Minor defects the main problem as Operation Steel continues

Almost 200 defect notices issued as part of operation targeting heavy vehicles, with 123 notices relating to minor defects

Minor defects the main problem as Operation Steel continues
Minor defects the main problem as Operation Steel continues
December 5, 2013

Almost 200 defect notices have been issued to truck drivers in New South Wales in the first three days of an operation targeting heavy vehicle safety.

NSW Police says officers have issued 185 defects from the 301 prime movers and 216 trailers inspected as part of Operation Steel 5.

The joint initiative involving NSW Police and the Roads and Maritime Services (RMS) is targeting load restraint, vehicle standards and speed-limiter tampering and is running from Monday, December 2 to Friday, December 6 throughout metropolitan Sydney.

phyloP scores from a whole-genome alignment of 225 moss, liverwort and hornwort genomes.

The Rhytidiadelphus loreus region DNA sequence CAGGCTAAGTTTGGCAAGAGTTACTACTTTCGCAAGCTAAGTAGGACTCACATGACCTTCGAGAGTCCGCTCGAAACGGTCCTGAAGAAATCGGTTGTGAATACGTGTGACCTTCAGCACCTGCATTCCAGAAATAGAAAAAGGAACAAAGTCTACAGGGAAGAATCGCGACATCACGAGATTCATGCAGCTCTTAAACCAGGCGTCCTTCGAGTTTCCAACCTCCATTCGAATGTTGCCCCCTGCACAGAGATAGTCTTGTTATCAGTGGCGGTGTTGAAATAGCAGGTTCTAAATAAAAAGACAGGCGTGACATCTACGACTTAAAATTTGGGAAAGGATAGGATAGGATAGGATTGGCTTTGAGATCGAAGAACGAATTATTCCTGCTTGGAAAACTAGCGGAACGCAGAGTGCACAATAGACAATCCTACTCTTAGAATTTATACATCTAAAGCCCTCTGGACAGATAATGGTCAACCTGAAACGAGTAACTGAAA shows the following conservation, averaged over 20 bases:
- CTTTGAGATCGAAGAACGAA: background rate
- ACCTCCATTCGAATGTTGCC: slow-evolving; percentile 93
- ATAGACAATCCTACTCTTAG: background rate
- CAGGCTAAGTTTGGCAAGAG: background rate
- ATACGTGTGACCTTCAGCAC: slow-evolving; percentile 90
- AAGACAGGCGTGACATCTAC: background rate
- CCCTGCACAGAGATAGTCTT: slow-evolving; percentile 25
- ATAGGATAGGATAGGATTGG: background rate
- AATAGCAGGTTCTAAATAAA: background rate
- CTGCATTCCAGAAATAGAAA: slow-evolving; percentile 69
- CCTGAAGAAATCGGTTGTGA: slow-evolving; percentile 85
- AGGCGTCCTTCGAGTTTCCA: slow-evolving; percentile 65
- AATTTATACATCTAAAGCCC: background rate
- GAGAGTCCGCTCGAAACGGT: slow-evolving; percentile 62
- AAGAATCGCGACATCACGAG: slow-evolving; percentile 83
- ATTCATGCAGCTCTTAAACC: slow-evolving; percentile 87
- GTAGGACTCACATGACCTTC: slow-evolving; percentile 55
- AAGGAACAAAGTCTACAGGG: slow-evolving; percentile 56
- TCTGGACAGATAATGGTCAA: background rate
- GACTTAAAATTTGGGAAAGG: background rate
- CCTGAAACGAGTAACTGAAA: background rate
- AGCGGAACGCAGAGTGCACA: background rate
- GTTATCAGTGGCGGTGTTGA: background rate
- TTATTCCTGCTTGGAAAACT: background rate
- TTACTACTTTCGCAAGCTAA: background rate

"The operation is far from over. The NSW Police force and RMS intend to track down and remove all trucks that do not comply with the State’s road regulations," Assistant Commissioner John Hartley says.

Most of the breaches are low-level, with NSW Police saying 123 notices have been issued for minor defects.

There have been 27 major defects to date, while three trucks have been grounded. Officers have given 32 formal warnings.

Hartley says all truck drivers need to ensure their vehicle is safe.

"So far we have identified 344 mechanical faults, detected 57 breaches relating to improperly restrained loads and conducted 363 random breath tests," he says.

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